The trick is to use these online devices to enhance our offline relationships, by communicating with people with whom we already have strong ties.  We can reconnect with long-lost friends or develop a social connection with a business colleague.

According to Piore, Keith Hampton, an associate professor of communication at Rutgers University, argues that Facebook “is fundamentally changing the nature of relationships in ways that have been lost since the dawn of the Industrial Revolution, when people began leaving their native villages behind to head to cities for new opportunities, and lost contact with the people they grew up with.”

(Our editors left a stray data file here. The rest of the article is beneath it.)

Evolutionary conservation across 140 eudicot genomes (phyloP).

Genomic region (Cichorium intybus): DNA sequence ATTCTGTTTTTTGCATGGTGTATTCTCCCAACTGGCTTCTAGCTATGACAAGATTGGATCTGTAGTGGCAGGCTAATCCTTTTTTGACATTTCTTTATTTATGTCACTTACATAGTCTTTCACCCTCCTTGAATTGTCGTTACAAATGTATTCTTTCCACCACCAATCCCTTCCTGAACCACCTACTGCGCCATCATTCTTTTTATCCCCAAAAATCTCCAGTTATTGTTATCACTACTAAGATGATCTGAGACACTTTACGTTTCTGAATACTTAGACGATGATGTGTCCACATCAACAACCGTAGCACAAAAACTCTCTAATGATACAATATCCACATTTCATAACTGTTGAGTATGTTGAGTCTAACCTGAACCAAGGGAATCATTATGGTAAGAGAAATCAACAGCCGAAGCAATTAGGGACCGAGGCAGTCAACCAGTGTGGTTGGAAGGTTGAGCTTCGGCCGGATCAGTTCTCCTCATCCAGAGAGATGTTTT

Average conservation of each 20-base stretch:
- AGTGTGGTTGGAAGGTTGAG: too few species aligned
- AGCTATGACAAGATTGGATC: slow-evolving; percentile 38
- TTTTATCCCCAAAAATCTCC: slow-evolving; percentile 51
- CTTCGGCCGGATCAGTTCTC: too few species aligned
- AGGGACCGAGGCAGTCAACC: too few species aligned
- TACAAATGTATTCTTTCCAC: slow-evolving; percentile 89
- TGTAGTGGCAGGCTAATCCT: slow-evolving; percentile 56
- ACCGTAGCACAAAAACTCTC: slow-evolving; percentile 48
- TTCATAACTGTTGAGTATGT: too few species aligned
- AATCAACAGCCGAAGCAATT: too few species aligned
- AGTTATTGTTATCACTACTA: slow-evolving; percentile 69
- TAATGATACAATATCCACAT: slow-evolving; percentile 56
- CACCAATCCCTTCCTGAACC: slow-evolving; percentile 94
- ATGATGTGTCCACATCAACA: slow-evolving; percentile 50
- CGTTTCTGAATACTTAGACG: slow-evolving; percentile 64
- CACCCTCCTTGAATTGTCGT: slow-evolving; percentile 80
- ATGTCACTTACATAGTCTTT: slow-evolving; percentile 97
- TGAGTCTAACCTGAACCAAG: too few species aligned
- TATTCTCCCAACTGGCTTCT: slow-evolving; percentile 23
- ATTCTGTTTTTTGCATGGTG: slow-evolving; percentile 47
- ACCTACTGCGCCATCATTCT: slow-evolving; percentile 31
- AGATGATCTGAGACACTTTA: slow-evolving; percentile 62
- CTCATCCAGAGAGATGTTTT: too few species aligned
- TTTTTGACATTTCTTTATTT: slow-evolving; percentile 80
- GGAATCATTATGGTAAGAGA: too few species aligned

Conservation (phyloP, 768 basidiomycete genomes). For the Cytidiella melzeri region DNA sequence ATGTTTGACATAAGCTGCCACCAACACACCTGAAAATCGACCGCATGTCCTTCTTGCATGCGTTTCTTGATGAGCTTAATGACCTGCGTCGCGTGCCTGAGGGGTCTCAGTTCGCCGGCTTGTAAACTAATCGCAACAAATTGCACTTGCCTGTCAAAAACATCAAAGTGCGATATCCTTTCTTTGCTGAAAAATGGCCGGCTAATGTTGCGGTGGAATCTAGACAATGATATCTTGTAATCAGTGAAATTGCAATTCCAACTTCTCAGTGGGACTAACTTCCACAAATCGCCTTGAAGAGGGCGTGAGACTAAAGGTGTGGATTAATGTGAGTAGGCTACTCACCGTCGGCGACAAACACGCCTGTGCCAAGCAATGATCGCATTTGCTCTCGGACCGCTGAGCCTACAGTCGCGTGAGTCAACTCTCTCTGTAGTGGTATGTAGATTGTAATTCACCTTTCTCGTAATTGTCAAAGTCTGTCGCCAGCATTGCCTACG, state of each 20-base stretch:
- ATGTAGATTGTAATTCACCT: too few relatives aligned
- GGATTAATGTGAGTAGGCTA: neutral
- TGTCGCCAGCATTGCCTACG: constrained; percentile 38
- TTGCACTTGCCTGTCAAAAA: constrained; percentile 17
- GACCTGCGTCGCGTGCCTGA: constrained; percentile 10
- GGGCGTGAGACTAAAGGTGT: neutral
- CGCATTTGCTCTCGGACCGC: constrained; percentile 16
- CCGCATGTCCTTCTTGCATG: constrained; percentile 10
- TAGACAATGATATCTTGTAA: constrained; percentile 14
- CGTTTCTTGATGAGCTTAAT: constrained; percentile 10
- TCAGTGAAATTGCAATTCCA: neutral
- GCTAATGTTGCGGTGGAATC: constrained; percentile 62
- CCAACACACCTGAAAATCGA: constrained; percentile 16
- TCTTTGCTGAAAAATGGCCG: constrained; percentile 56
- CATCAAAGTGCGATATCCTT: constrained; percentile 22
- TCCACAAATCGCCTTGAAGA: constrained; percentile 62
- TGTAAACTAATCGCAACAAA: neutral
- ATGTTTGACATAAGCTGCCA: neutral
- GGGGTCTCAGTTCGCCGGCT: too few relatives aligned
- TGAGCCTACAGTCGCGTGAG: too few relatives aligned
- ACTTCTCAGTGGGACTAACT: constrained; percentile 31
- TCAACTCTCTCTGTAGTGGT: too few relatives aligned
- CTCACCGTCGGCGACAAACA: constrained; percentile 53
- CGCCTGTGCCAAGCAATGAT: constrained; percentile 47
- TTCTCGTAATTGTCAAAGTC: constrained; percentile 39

The primacy of relationships will remain intrinsic to the human experience.  Indeed, it can be argued that modern communications technology is merely a tool to facilitate this basic need.

However, we must guard against its mindless use and the atrophying of self-reflection and empathy that results from a preference for chatting online.  Or from not allowing these conversations to happen in the first place because we automatically reach for our phones.

Our challenge is to acknowledge and cultivate the very personal and affirming value of face-to-face conversation, and limit our use of electronic devices so that they enhance those relationships, rather than replace them.

“In our hearts, we know this,” says Sherry Turkle, “and now research is catching up with our intuitions.  We face a significant choice.  It is not about giving up our phones but about using them with greater intention.  Conversation is there for us to reclaim.  For the failing connections of our digital world, it is the talking cure.”